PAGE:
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Int J Obes Relat Metab Disord. 1997 Apr;21(4):261-6.

ASP stimulates glucose transport in cultured human adipocytes.

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  • 1McGill Unit for the Prevention of Cardiovascular Disease, Royal Victoria Hospital, McGill University, Montreal, Quebec, Canada.



The purpose of the present study was to examine the effect of Acylation Stimulating Protein (ASP) on glucose transport in cultured subcutaneous adipocytes.


Subcutaneous adipose tissue was obtained from non-obese, healthy females (18-32 y old) undergoing mammoplasty reduction. Preadipocytes were isolated and differentiated into adipocytes.


Following the exposure of preadipocytes and adipocytes to ASP or insulin, glucose transport was assessed as [3H] 2-deoxy glucose uptake. The measurements were normalised per total cell protein.


ASP increases specific membrane glucose transport in both preadipocytes and adipocytes in a time and concentration dependent manner. Stimulation in both cell types is rapid (within minutes), reaching a maximal effect between 1 and 4 h. However, after 24 h exposure to ASP, there is a downregulation in the response. The ASP response is greater following differentiation of preadipocytes to adipocytes and is compared to that of insulin. Dose response studies demonstrated a five-fold greater sensitivity of adipocytes (half-maximal concentration of ASP on adipocytes = 0.5 microM, preadipocytes = 2.3 microM).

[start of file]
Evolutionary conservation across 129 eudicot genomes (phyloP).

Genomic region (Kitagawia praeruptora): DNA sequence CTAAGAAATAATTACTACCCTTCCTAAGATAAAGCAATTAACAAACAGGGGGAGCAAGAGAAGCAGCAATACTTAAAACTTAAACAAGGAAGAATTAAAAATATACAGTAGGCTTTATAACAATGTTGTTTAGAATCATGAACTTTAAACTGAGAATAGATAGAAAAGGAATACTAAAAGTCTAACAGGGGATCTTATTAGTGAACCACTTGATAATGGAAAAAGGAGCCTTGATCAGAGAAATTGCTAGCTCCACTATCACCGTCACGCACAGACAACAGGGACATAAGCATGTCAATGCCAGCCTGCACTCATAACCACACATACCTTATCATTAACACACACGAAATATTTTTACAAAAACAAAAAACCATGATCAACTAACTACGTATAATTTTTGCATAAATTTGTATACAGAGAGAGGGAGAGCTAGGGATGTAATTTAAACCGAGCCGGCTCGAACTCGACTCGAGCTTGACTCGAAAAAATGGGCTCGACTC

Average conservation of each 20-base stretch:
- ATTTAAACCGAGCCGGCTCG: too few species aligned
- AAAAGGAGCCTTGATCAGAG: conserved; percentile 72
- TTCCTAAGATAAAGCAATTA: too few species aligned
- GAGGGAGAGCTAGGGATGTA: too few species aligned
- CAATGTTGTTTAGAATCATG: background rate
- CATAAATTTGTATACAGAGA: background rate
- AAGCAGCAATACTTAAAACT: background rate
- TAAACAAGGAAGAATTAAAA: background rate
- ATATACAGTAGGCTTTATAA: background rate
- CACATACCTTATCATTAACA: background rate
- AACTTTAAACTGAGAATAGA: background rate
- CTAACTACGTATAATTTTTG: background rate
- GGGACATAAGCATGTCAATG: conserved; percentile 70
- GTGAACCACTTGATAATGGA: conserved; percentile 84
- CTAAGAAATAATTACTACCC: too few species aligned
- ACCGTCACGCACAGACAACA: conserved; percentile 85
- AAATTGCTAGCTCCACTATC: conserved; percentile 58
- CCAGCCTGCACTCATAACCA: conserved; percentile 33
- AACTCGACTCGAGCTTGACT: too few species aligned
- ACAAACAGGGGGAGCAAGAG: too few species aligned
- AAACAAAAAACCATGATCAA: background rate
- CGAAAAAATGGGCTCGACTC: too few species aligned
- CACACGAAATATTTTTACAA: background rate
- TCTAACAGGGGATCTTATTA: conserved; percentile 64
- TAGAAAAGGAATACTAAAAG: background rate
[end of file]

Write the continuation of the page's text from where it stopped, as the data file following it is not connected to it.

These results demonstrate that ASP not only stimulates triglyceride synthesis, but also glucose transport in differentiated human adipocytes and is consistent with a physiologically important role for ASP in postprandial energy storage.

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